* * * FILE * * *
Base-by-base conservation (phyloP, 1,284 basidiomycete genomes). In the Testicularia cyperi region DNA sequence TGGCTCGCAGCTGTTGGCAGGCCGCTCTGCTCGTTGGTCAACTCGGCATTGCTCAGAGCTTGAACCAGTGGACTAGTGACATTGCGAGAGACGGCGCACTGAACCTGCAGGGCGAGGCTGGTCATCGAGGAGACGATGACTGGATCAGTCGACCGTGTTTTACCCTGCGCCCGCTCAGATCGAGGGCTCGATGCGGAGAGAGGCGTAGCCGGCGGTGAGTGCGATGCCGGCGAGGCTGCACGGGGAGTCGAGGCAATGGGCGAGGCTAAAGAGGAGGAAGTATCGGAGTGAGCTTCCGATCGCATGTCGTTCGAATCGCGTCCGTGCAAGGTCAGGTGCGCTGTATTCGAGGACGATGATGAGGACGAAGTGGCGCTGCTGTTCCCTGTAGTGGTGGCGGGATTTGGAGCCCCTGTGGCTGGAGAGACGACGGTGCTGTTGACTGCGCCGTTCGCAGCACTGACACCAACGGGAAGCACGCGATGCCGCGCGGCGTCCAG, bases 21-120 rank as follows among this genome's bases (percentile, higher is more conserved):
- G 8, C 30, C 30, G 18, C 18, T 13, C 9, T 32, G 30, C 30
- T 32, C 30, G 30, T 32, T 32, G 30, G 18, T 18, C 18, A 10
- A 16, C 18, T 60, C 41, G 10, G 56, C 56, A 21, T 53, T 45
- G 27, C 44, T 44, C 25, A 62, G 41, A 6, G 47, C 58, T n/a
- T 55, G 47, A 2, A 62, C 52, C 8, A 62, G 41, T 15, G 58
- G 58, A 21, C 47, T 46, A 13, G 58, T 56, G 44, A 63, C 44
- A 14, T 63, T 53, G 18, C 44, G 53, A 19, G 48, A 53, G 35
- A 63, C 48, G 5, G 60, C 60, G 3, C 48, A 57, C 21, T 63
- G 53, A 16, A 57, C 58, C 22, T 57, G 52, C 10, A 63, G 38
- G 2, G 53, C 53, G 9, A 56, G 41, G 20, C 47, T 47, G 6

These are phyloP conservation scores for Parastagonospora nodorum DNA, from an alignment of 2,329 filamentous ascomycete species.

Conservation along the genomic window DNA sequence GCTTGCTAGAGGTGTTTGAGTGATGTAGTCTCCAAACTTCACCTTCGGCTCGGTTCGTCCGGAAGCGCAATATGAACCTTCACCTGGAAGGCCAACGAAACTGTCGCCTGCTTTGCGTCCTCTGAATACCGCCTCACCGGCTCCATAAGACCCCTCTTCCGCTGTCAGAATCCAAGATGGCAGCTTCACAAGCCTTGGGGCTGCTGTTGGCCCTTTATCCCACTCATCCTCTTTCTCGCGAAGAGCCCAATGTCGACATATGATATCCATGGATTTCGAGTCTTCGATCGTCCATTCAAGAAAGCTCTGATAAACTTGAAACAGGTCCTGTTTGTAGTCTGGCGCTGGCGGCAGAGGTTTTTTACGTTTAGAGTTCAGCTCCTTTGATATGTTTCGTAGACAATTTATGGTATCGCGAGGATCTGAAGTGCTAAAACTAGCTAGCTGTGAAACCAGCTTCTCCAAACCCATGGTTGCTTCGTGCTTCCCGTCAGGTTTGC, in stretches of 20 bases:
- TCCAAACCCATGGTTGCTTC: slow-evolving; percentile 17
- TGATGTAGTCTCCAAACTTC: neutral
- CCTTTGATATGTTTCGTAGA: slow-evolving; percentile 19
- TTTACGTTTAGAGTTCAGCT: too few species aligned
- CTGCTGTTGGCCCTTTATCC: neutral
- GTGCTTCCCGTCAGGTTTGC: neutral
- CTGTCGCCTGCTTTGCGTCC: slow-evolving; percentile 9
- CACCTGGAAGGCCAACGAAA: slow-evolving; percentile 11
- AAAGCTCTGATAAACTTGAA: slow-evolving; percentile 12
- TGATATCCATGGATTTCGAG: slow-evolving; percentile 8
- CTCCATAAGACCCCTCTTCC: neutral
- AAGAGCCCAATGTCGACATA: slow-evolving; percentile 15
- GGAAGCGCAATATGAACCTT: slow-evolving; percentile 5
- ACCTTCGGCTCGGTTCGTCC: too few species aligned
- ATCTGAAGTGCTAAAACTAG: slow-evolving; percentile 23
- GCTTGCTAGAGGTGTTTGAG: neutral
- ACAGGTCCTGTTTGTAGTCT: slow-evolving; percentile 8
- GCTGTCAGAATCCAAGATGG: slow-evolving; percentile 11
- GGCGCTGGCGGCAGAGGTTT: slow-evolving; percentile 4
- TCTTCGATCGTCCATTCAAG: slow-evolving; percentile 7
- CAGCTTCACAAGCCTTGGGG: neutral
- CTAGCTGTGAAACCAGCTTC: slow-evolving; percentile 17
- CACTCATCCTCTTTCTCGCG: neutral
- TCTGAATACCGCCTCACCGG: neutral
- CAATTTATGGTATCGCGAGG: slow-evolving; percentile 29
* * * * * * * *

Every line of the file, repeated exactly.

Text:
Base-by-base conservation (phyloP, 1,284 basidiomycete genomes). In the Testicularia cyperi region DNA sequence TGGCTCGCAGCTGTTGGCAGGCCGCTCTGCTCGTTGGTCAACTCGGCATTGCTCAGAGCTTGAACCAGTGGACTAGTGACATTGCGAGAGACGGCGCACTGAACCTGCAGGGCGAGGCTGGTCATCGAGGAGACGATGACTGGATCAGTCGACCGTGTTTTACCCTGCGCCCGCTCAGATCGAGGGCTCGATGCGGAGAGAGGCGTAGCCGGCGGTGAGTGCGATGCCGGCGAGGCTGCACGGGGAGTCGAGGCAATGGGCGAGGCTAAAGAGGAGGAAGTATCGGAGTGAGCTTCCGATCGCATGTCGTTCGAATCGCGTCCGTGCAAGGTCAGGTGCGCTGTATTCGAGGACGATGATGAGGACGAAGTGGCGCTGCTGTTCCCTGTAGTGGTGGCGGGATTTGGAGCCCCTGTGGCTGGAGAGACGACGGTGCTGTTGACTGCGCCGTTCGCAGCACTGACACCAACGGGAAGCACGCGATGCCGCGCGGCGTCCAG, bases 21-120 rank as follows among this genome's bases (percentile, higher is more conserved):
- G 8, C 30, C 30, G 18, C 18, T 13, C 9, T 32, G 30, C 30
- T 32, C 30, G 30, T 32, T 32, G 30, G 18, T 18, C 18, A 10
- A 16, C 18, T 60, C 41, G 10, G 56, C 56, A 21, T 53, T 45
- G 27, C 44, T 44, C 25, A 62, G 41, A 6, G 47, C 58, T n/a
- T 55, G 47, A 2, A 62, C 52, C 8, A 62, G 41, T 15, G 58
- G 58, A 21, C 47, T 46, A 13, G 58, T 56, G 44, A 63, C 44
- A 14, T 63, T 53, G 18, C 44, G 53, A 19, G 48, A 53, G 35
- A 63, C 48, G 5, G 60, C 60, G 3, C 48, A 57, C 21, T 63
- G 53, A 16, A 57, C 58, C 22, T 57, G 52, C 10, A 63, G 38
- G 2, G 53, C 53, G 9, A 56, G 41, G 20, C 47, T 47, G 6

These are phyloP conservation scores for Parastagonospora nodorum DNA, from an alignment of 2,329 filamentous ascomycete species.

Conservation along the genomic window DNA sequence GCTTGCTAGAGGTGTTTGAGTGATGTAGTCTCCAAACTTCACCTTCGGCTCGGTTCGTCCGGAAGCGCAATATGAACCTTCACCTGGAAGGCCAACGAAACTGTCGCCTGCTTTGCGTCCTCTGAATACCGCCTCACCGGCTCCATAAGACCCCTCTTCCGCTGTCAGAATCCAAGATGGCAGCTTCACAAGCCTTGGGGCTGCTGTTGGCCCTTTATCCCACTCATCCTCTTTCTCGCGAAGAGCCCAATGTCGACATATGATATCCATGGATTTCGAGTCTTCGATCGTCCATTCAAGAAAGCTCTGATAAACTTGAAACAGGTCCTGTTTGTAGTCTGGCGCTGGCGGCAGAGGTTTTTTACGTTTAGAGTTCAGCTCCTTTGATATGTTTCGTAGACAATTTATGGTATCGCGAGGATCTGAAGTGCTAAAACTAGCTAGCTGTGAAACCAGCTTCTCCAAACCCATGGTTGCTTCGTGCTTCCCGTCAGGTTTGC, in stretches of 20 bases:
- TCCAAACCCATGGTTGCTTC: slow-evolving; percentile 17
- TGATGTAGTCTCCAAACTTC: neutral
- CCTTTGATATGTTTCGTAGA: slow-evolving; percentile 19
- TTTACGTTTAGAGTTCAGCT: too few species aligned
- CTGCTGTTGGCCCTTTATCC: neutral
- GTGCTTCCCGTCAGGTTTGC: neutral
- CTGTCGCCTGCTTTGCGTCC: slow-evolving; percentile 9
- CACCTGGAAGGCCAACGAAA: slow-evolving; percentile 11
- AAAGCTCTGATAAACTTGAA: slow-evolving; percentile 12
- TGATATCCATGGATTTCGAG: slow-evolving; percentile 8
- CTCCATAAGACCCCTCTTCC: neutral
- AAGAGCCCAATGTCGACATA: slow-evolving; percentile 15
- GGAAGCGCAATATGAACCTT: slow-evolving; percentile 5
- ACCTTCGGCTCGGTTCGTCC: too few species aligned
- ATCTGAAGTGCTAAAACTAG: slow-evolving; percentile 23
- GCTTGCTAGAGGTGTTTGAG: neutral
- ACAGGTCCTGTTTGTAGTCT: slow-evolving; percentile 8
- GCTGTCAGAATCCAAGATGG: slow-evolving; percentile 11
- GGCGCTGGCGGCAGAGGTTT: slow-evolving; percentile 4
- TCTTCGATCGTCCATTCAAG: slow-evolving; percentile 7
- CAGCTTCACAAGCCTTGGGG: neutral
- CTAGCTGTGAAACCAGCTTC: slow-evolving; percentile 17
- CACTCATCCTCTTTCTCGCG: neutral
- TCTGAATACCGCCTCACCGG: neutral
- CAATTTATGGTATCGCGAGG: slow-evolving; percentile 29